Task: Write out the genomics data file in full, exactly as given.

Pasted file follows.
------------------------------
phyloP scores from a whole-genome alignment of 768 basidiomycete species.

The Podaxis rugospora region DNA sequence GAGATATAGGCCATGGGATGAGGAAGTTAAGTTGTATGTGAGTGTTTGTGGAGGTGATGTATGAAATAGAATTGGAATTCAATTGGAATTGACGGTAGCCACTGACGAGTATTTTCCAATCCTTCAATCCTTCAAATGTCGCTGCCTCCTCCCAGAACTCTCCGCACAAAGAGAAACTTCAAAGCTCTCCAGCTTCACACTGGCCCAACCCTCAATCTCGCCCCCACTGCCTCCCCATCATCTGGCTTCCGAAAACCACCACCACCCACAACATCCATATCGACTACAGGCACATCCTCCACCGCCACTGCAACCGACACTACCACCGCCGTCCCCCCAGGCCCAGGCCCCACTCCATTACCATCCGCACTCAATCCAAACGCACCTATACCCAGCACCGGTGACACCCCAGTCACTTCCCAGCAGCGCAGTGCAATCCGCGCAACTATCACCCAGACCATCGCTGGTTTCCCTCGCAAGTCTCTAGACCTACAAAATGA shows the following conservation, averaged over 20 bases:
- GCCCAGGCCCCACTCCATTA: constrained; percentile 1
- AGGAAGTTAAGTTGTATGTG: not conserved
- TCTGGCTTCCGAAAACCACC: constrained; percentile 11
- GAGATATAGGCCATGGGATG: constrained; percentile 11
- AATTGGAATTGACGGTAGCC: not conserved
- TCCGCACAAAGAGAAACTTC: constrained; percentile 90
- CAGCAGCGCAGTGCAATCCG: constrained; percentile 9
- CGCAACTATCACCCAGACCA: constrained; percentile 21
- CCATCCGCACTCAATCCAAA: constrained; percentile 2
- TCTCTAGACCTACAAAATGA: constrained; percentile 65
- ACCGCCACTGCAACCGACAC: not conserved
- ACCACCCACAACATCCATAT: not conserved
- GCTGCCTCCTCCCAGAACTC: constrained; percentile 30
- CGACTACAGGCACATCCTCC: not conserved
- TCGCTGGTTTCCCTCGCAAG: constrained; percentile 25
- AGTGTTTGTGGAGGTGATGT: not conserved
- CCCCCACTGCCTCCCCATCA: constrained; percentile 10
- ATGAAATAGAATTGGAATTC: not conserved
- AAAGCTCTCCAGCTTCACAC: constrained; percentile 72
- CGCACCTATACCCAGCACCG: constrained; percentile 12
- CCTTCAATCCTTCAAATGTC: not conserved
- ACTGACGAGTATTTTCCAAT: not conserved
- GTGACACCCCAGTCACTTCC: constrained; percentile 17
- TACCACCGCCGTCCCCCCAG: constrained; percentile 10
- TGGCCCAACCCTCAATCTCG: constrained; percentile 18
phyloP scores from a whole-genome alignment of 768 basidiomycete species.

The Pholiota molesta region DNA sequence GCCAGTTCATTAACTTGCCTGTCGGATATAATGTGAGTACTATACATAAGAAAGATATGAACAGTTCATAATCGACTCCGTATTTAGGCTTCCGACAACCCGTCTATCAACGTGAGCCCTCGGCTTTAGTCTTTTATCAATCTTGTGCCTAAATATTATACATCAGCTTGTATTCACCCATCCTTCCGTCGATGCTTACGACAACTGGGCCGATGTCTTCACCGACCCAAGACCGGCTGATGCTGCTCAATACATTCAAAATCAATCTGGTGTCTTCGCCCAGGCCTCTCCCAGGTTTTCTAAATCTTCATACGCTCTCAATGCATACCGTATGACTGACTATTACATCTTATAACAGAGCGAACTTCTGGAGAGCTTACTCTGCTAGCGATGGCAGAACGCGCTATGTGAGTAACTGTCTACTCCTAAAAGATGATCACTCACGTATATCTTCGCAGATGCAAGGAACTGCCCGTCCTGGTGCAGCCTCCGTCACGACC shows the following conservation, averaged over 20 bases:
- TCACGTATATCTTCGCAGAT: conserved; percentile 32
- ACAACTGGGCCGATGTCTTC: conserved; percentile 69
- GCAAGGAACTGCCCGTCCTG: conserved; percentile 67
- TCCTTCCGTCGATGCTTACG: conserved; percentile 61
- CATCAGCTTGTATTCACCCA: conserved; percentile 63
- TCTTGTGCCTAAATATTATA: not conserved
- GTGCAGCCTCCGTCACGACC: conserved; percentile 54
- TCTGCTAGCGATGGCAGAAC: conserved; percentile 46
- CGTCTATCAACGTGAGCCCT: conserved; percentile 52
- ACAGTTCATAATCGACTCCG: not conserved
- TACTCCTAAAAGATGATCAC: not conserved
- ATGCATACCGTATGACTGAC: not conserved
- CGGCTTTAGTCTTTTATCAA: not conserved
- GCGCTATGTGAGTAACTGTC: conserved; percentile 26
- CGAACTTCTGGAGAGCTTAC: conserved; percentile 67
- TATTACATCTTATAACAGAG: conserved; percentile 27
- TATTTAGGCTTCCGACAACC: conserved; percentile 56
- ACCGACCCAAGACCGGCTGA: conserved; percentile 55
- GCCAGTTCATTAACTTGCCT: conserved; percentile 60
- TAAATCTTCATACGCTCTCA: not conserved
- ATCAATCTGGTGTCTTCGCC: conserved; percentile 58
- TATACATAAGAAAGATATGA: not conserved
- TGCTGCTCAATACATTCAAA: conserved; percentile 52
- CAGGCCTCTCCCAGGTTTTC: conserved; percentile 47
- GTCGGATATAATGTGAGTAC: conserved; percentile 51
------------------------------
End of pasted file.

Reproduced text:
phyloP scores from a whole-genome alignment of 768 basidiomycete species.

The Podaxis rugospora region DNA sequence GAGATATAGGCCATGGGATGAGGAAGTTAAGTTGTATGTGAGTGTTTGTGGAGGTGATGTATGAAATAGAATTGGAATTCAATTGGAATTGACGGTAGCCACTGACGAGTATTTTCCAATCCTTCAATCCTTCAAATGTCGCTGCCTCCTCCCAGAACTCTCCGCACAAAGAGAAACTTCAAAGCTCTCCAGCTTCACACTGGCCCAACCCTCAATCTCGCCCCCACTGCCTCCCCATCATCTGGCTTCCGAAAACCACCACCACCCACAACATCCATATCGACTACAGGCACATCCTCCACCGCCACTGCAACCGACACTACCACCGCCGTCCCCCCAGGCCCAGGCCCCACTCCATTACCATCCGCACTCAATCCAAACGCACCTATACCCAGCACCGGTGACACCCCAGTCACTTCCCAGCAGCGCAGTGCAATCCGCGCAACTATCACCCAGACCATCGCTGGTTTCCCTCGCAAGTCTCTAGACCTACAAAATGA shows the following conservation, averaged over 20 bases:
- GCCCAGGCCCCACTCCATTA: constrained; percentile 1
- AGGAAGTTAAGTTGTATGTG: not conserved
- TCTGGCTTCCGAAAACCACC: constrained; percentile 11
- GAGATATAGGCCATGGGATG: constrained; percentile 11
- AATTGGAATTGACGGTAGCC: not conserved
- TCCGCACAAAGAGAAACTTC: constrained; percentile 90
- CAGCAGCGCAGTGCAATCCG: constrained; percentile 9
- CGCAACTATCACCCAGACCA: constrained; percentile 21
- CCATCCGCACTCAATCCAAA: constrained; percentile 2
- TCTCTAGACCTACAAAATGA: constrained; percentile 65
- ACCGCCACTGCAACCGACAC: not conserved
- ACCACCCACAACATCCATAT: not conserved
- GCTGCCTCCTCCCAGAACTC: constrained; percentile 30
- CGACTACAGGCACATCCTCC: not conserved
- TCGCTGGTTTCCCTCGCAAG: constrained; percentile 25
- AGTGTTTGTGGAGGTGATGT: not conserved
- CCCCCACTGCCTCCCCATCA: constrained; percentile 10
- ATGAAATAGAATTGGAATTC: not conserved
- AAAGCTCTCCAGCTTCACAC: constrained; percentile 72
- CGCACCTATACCCAGCACCG: constrained; percentile 12
- CCTTCAATCCTTCAAATGTC: not conserved
- ACTGACGAGTATTTTCCAAT: not conserved
- GTGACACCCCAGTCACTTCC: constrained; percentile 17
- TACCACCGCCGTCCCCCCAG: constrained; percentile 10
- TGGCCCAACCCTCAATCTCG: constrained; percentile 18
phyloP scores from a whole-genome alignment of 768 basidiomycete species.

The Pholiota molesta region DNA sequence GCCAGTTCATTAACTTGCCTGTCGGATATAATGTGAGTACTATACATAAGAAAGATATGAACAGTTCATAATCGACTCCGTATTTAGGCTTCCGACAACCCGTCTATCAACGTGAGCCCTCGGCTTTAGTCTTTTATCAATCTTGTGCCTAAATATTATACATCAGCTTGTATTCACCCATCCTTCCGTCGATGCTTACGACAACTGGGCCGATGTCTTCACCGACCCAAGACCGGCTGATGCTGCTCAATACATTCAAAATCAATCTGGTGTCTTCGCCCAGGCCTCTCCCAGGTTTTCTAAATCTTCATACGCTCTCAATGCATACCGTATGACTGACTATTACATCTTATAACAGAGCGAACTTCTGGAGAGCTTACTCTGCTAGCGATGGCAGAACGCGCTATGTGAGTAACTGTCTACTCCTAAAAGATGATCACTCACGTATATCTTCGCAGATGCAAGGAACTGCCCGTCCTGGTGCAGCCTCCGTCACGACC shows the following conservation, averaged over 20 bases:
- TCACGTATATCTTCGCAGAT: conserved; percentile 32
- ACAACTGGGCCGATGTCTTC: conserved; percentile 69
- GCAAGGAACTGCCCGTCCTG: conserved; percentile 67
- TCCTTCCGTCGATGCTTACG: conserved; percentile 61
- CATCAGCTTGTATTCACCCA: conserved; percentile 63
- TCTTGTGCCTAAATATTATA: not conserved
- GTGCAGCCTCCGTCACGACC: conserved; percentile 54
- TCTGCTAGCGATGGCAGAAC: conserved; percentile 46
- CGTCTATCAACGTGAGCCCT: conserved; percentile 52
- ACAGTTCATAATCGACTCCG: not conserved
- TACTCCTAAAAGATGATCAC: not conserved
- ATGCATACCGTATGACTGAC: not conserved
- CGGCTTTAGTCTTTTATCAA: not conserved
- GCGCTATGTGAGTAACTGTC: conserved; percentile 26
- CGAACTTCTGGAGAGCTTAC: conserved; percentile 67
- TATTACATCTTATAACAGAG: conserved; percentile 27
- TATTTAGGCTTCCGACAACC: conserved; percentile 56
- ACCGACCCAAGACCGGCTGA: conserved; percentile 55
- GCCAGTTCATTAACTTGCCT: conserved; percentile 60
- TAAATCTTCATACGCTCTCA: not conserved
- ATCAATCTGGTGTCTTCGCC: conserved; percentile 58
- TATACATAAGAAAGATATGA: not conserved
- TGCTGCTCAATACATTCAAA: conserved; percentile 52
- CAGGCCTCTCCCAGGTTTTC: conserved; percentile 47
- GTCGGATATAATGTGAGTAC: conserved; percentile 51